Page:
A Powell city charter amendment approved by voters in a November 2014 referendum has been ruled unconstitutional by a federal judge.
The ruling by U.S. District Court Judge James L. Graham was issued March 25.
“The city’s legal team is still poring over the ruling,” said Megan Canavan, communication officer for the city of Powell. “They only received it last Friday.”
The referendum that added the charter amendment was intended to block the building of a 64-apartment development by Powell Crossings LLC that would have been accompanied by 16,400 square feet of retail space at 147 W. Olentangy St.
Opponents of the development were successful in passing the charter amendment that created a commission that includes five homeowners associations’ presidents to draft the city’s next comprehensive plan. Opponents at the time said their aim was to stop high-density housing from being built in Powell.
Graham’s ruling surprised and confused supporters of the amendment. “I’m extremely surprised by the ruling,” said Brian Ebersole who led the referendum effort. “The decision was wrong. How can a non-elected judge strike down something that was passed by popular vote?”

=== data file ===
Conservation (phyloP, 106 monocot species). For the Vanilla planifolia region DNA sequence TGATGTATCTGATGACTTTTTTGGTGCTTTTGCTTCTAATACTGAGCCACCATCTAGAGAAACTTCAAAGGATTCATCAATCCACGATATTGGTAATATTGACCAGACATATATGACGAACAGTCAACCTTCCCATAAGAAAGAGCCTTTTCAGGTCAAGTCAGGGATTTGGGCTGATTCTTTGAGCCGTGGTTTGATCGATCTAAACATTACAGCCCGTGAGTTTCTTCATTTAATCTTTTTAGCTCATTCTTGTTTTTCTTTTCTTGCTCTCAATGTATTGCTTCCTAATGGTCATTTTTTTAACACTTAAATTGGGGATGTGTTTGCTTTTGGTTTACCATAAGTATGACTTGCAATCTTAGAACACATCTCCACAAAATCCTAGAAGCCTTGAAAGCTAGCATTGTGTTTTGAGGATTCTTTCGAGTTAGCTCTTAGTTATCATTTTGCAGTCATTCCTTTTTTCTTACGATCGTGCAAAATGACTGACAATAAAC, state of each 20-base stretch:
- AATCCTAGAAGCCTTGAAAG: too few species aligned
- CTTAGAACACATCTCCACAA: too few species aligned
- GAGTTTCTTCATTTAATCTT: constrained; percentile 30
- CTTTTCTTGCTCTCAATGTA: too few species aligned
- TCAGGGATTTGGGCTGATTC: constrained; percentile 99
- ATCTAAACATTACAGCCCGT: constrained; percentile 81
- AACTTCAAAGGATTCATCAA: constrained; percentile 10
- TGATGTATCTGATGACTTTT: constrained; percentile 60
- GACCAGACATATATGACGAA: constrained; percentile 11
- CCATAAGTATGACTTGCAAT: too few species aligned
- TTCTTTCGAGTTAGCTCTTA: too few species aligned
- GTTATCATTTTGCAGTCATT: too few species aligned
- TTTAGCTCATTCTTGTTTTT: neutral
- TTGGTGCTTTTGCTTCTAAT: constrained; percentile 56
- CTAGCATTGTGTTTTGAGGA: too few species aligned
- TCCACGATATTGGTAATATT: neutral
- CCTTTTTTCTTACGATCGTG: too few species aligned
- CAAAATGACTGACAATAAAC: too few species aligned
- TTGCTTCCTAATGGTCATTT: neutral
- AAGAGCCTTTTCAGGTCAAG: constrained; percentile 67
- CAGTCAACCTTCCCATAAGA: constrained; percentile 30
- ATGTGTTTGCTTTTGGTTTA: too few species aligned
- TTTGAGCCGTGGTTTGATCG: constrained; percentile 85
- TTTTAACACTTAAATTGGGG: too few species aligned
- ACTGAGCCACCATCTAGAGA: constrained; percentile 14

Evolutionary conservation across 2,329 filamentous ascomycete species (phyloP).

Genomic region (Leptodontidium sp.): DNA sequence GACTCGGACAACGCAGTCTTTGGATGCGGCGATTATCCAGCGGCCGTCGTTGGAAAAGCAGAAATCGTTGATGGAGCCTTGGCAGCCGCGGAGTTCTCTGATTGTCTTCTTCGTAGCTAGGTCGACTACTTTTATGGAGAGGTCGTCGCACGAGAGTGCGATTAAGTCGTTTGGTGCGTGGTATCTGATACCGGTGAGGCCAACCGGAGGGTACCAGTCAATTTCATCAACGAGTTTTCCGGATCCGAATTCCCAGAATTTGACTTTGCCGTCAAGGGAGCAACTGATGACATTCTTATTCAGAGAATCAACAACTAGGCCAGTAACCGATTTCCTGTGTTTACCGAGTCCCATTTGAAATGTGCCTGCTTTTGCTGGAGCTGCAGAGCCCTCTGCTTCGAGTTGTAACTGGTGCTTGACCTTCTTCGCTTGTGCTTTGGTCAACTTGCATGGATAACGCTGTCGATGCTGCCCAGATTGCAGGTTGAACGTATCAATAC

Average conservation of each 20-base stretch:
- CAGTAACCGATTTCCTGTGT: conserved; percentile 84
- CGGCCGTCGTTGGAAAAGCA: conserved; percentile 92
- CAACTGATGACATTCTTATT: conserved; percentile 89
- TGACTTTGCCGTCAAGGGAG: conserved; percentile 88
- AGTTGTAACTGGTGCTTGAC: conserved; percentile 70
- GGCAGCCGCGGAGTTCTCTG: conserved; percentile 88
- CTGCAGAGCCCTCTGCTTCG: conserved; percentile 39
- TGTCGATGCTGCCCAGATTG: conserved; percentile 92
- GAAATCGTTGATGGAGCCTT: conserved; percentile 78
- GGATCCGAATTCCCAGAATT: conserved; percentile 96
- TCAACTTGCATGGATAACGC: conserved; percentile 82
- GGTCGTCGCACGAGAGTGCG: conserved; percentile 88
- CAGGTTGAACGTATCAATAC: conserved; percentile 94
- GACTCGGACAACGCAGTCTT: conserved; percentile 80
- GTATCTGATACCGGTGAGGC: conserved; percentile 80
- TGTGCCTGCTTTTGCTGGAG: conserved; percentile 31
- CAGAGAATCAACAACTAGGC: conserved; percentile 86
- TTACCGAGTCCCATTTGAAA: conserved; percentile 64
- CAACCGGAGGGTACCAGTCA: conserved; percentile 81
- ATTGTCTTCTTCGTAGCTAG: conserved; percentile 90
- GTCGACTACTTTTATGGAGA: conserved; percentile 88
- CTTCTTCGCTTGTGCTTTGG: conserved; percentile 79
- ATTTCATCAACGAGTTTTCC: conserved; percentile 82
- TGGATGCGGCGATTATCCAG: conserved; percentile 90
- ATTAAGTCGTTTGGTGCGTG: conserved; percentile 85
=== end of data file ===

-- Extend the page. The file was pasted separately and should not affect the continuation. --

Here’s a timeline of events, provided by Canavan:
• June 2014: Powell City Council approved Powell Crossings LLC’s application to build on the site of Olentangy Street.
• July 2014: Powell citizens filed a referendum petition, proposing a new amendment be added to the November 2014 ballot and calling for a “comprehensive planning commission.”
• August 2014: Council unanimously rejected putting the amendment on the ballot.
• September 2014: The Ohio Supreme Court ruled not to order the amendment be placed on the ballot but, later in the month, the high court reconsidered its original decision and ordered that it be placed on the ballot. The Delaware County Board of Elections complied with the court’s order.
• November 2014: The referendum was passed by voters and the amendment was subsequently added to the city character. The Center for Powell Crossings LLC then filed a lawsuit with the U.S. District Court for Southern Ohio.
Ebersole said he expects the city of Powell to appeal the decision. “Keep appealing it until all the rights are exhausted,” he said.
The city originally opposed the charter amendment.
Graham’s ruling states the Powell Crossings is entitled to damages and attorney fees from the city of Powell.
The owner of Powell Crossings LLC could not be reached for comment.